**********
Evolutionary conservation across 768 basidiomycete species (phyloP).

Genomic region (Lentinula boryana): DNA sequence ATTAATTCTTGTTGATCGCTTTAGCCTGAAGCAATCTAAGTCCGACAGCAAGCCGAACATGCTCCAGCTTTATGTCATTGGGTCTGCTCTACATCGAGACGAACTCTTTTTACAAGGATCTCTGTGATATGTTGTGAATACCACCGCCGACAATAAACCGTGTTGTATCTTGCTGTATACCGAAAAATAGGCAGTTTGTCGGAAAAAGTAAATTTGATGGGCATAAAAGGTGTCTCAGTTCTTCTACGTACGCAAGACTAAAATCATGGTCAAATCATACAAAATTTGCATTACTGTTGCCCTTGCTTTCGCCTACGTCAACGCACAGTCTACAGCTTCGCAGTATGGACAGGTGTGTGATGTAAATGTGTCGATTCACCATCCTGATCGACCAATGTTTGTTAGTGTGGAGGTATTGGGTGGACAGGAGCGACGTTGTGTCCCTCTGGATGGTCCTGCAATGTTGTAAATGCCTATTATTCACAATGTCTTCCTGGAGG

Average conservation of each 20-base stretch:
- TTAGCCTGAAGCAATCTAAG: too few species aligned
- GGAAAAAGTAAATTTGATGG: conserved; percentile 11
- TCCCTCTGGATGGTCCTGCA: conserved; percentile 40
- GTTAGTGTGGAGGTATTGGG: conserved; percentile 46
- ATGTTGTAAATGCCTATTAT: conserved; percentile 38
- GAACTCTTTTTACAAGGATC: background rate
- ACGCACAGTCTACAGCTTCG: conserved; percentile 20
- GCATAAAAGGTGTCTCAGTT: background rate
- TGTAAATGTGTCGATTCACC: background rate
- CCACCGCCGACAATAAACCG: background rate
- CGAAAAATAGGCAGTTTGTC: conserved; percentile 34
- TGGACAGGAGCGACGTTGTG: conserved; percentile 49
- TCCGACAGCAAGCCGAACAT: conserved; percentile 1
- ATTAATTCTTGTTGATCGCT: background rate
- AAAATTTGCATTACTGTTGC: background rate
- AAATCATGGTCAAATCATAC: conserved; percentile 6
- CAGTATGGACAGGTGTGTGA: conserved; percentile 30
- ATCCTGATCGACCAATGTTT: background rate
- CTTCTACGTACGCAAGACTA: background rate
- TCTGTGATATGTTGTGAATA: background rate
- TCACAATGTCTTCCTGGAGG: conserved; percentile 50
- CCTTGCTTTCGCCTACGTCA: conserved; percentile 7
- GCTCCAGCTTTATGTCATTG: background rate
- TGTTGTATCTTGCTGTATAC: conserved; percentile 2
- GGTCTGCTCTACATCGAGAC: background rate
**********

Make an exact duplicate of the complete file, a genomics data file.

Evolutionary conservation across 768 basidiomycete species (phyloP).

Genomic region (Lentinula boryana): DNA sequence ATTAATTCTTGTTGATCGCTTTAGCCTGAAGCAATCTAAGTCCGACAGCAAGCCGAACATGCTCCAGCTTTATGTCATTGGGTCTGCTCTACATCGAGACGAACTCTTTTTACAAGGATCTCTGTGATATGTTGTGAATACCACCGCCGACAATAAACCGTGTTGTATCTTGCTGTATACCGAAAAATAGGCAGTTTGTCGGAAAAAGTAAATTTGATGGGCATAAAAGGTGTCTCAGTTCTTCTACGTACGCAAGACTAAAATCATGGTCAAATCATACAAAATTTGCATTACTGTTGCCCTTGCTTTCGCCTACGTCAACGCACAGTCTACAGCTTCGCAGTATGGACAGGTGTGTGATGTAAATGTGTCGATTCACCATCCTGATCGACCAATGTTTGTTAGTGTGGAGGTATTGGGTGGACAGGAGCGACGTTGTGTCCCTCTGGATGGTCCTGCAATGTTGTAAATGCCTATTATTCACAATGTCTTCCTGGAGG

Average conservation of each 20-base stretch:
- TTAGCCTGAAGCAATCTAAG: too few species aligned
- GGAAAAAGTAAATTTGATGG: conserved; percentile 11
- TCCCTCTGGATGGTCCTGCA: conserved; percentile 40
- GTTAGTGTGGAGGTATTGGG: conserved; percentile 46
- ATGTTGTAAATGCCTATTAT: conserved; percentile 38
- GAACTCTTTTTACAAGGATC: background rate
- ACGCACAGTCTACAGCTTCG: conserved; percentile 20
- GCATAAAAGGTGTCTCAGTT: background rate
- TGTAAATGTGTCGATTCACC: background rate
- CCACCGCCGACAATAAACCG: background rate
- CGAAAAATAGGCAGTTTGTC: conserved; percentile 34
- TGGACAGGAGCGACGTTGTG: conserved; percentile 49
- TCCGACAGCAAGCCGAACAT: conserved; percentile 1
- ATTAATTCTTGTTGATCGCT: background rate
- AAAATTTGCATTACTGTTGC: background rate
- AAATCATGGTCAAATCATAC: conserved; percentile 6
- CAGTATGGACAGGTGTGTGA: conserved; percentile 30
- ATCCTGATCGACCAATGTTT: background rate
- CTTCTACGTACGCAAGACTA: background rate
- TCTGTGATATGTTGTGAATA: background rate
- TCACAATGTCTTCCTGGAGG: conserved; percentile 50
- CCTTGCTTTCGCCTACGTCA: conserved; percentile 7
- GCTCCAGCTTTATGTCATTG: background rate
- TGTTGTATCTTGCTGTATAC: conserved; percentile 2
- GGTCTGCTCTACATCGAGAC: background rate